I paint abstract artworks that are active, energetic and full of movement – which is why I've started calling them my Kinetic Abstracts. My pieces are a visual representation of the way that I think. I often find my thoughts jump around from one curiosity to another, constantly on the look out to discover new things and come up with new ideas. This wild, imaginative feeling is what I hope to bring to life through my art.
Though my formal creative training is in graphic design, after nearly a decade of designing for businesses and corporations, I found myself wrestling with idea that even the most original designs are built to have a purpose, produce results, and create near-identical user experiences. It's rare that a design is made to simply be enjoyed. It's creativity, but with a job to do. When I
realized that I was feeling this way, I decided to shift my focus toward fine arts, and boy, has it been a wild ride so far.
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My art is inspired by three of the fundamentally beautiful aspects of life – to love, to think, and to play. Love is vibrant, impactful and colourful; at first sight it makes an impression, and sparks a feeling. Thinking is what drives connection and builds the lines that lead to new discoveries and understandings. Play is spontaneous and wild; it’s the character that provokes wonder, and the texture that makes something unique. These incredible expressions of our consciousness are so difficult to capture which is likely why I’m so compelled by them as my artistic inspiration.
My creative process most often starts with a selection of colours and a paint-stained putty knife. The hard, straight edge and flat surface gives me the flexibility to paint large swaths of colour, delicate lines, or irregular textures. For most of my paintings this one tool is all I need but when a piece requires just a little something extra, I often gravitate toward other unconventional painters' tools like combs, plastic wrap, and bits of foam to add playful spontaneity to my work. It's through this technique that my pieces find their way, their voice, and their unique style. .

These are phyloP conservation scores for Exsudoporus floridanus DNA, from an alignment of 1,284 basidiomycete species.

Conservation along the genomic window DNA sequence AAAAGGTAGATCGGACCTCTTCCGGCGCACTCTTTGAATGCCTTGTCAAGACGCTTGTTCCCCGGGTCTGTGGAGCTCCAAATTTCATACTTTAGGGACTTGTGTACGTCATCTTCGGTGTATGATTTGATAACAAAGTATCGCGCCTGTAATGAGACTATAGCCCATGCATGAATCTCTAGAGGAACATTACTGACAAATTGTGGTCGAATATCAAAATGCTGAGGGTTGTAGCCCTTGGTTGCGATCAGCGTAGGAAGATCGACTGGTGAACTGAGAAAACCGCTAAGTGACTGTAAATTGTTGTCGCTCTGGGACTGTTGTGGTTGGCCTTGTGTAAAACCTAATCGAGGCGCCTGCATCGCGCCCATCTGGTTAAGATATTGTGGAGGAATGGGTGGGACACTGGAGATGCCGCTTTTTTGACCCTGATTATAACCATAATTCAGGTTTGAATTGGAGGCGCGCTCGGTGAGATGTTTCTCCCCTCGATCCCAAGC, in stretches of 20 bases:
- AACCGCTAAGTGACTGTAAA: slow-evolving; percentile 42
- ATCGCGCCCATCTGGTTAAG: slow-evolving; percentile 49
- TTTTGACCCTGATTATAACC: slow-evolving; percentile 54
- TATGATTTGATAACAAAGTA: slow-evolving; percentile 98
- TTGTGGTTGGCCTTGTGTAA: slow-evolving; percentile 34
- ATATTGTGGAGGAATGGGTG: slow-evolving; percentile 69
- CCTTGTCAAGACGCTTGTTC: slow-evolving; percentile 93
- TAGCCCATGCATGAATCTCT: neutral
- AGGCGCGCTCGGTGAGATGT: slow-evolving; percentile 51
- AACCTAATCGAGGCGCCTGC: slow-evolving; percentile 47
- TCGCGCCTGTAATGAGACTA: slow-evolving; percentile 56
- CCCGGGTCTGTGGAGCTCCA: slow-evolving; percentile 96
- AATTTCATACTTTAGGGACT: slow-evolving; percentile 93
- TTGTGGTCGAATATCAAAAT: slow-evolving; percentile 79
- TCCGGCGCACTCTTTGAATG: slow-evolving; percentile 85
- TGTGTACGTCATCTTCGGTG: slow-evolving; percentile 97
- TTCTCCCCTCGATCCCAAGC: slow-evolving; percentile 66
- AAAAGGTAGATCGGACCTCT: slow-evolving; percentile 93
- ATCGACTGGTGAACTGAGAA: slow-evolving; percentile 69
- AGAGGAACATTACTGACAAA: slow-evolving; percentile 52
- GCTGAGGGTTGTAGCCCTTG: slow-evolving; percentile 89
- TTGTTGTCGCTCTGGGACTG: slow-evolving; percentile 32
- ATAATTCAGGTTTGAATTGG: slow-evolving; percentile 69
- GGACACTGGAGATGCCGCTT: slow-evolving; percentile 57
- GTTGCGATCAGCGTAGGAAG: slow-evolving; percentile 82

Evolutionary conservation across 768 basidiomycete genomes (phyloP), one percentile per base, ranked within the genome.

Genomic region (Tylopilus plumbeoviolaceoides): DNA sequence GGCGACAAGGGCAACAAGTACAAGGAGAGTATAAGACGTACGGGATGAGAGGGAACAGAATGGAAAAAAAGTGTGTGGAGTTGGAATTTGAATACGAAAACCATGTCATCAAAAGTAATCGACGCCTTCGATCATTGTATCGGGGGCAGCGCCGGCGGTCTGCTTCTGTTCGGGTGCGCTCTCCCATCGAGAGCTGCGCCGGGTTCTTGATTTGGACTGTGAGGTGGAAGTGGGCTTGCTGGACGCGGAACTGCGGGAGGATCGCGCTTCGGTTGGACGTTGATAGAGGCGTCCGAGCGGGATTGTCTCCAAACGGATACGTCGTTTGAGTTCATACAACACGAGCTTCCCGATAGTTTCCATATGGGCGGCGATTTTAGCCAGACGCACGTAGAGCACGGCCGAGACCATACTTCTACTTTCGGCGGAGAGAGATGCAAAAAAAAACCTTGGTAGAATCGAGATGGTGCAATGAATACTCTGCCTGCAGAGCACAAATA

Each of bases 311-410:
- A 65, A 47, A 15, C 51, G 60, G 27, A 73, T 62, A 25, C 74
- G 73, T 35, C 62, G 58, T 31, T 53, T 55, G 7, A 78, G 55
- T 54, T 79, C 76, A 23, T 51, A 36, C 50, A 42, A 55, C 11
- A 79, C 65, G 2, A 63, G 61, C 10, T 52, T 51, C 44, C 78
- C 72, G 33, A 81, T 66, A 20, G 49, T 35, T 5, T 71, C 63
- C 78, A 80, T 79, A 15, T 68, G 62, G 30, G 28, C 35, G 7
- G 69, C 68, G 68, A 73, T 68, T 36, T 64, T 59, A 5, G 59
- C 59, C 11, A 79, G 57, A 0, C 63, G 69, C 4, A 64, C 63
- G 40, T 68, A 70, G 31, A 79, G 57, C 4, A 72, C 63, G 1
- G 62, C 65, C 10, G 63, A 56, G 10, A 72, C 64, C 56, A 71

Although my art career is just ramping up, I've been fortunate enough to participate in not one, but two gallery opening exhibitions as well as over a dozen online and in-person art shows. I'm an active member of Toronto's Artists' Network and oh, so many artist groups on social media. Basically, I live and breathe for creativity and I'm so excited to be continuing on this amazing artistic journey for years and years to come.
My Creative Process
A creative process is what takes a blank canvas and turns it into a finished piece. Without it, art is nothing more than an abstract idea rather than an abstract work of art. This is my process:
Painting inspiration can come from anywhere. Sometimes I wake up with an idea for a piece floating in my mind. Sometimes it’s a culmination of different elements and thought processes coming together and becoming a concept. On the days when the epiphanies aren’t flowing, I like to get my inspiration by getting out of the house and going for a walk and like most of us these days, I have my phone with me at all times. Although the photos I take with it are unlikely to win any awards, it works exceptionally well to briefly capture the beauty and vision of what’s all around me.
Focusing Through Unfocusing
When basing a work off of a photograph I’ve taken, it's not about what’s in the image. I focus on the elements that make up the whole of it - colour, contrast and composition. Once I’ve picked an image that catches my eye, I take away all of it’s defining features by adding a blur filter to it. This step has been one of the most pivotal changes to my work. It’s so easy to get caught in minute details when working off a photograph - it can become a challenge of mimicry rather than a source of inspiration. By removing that barrier I am able to focus on the elements I find more expressive and impactful.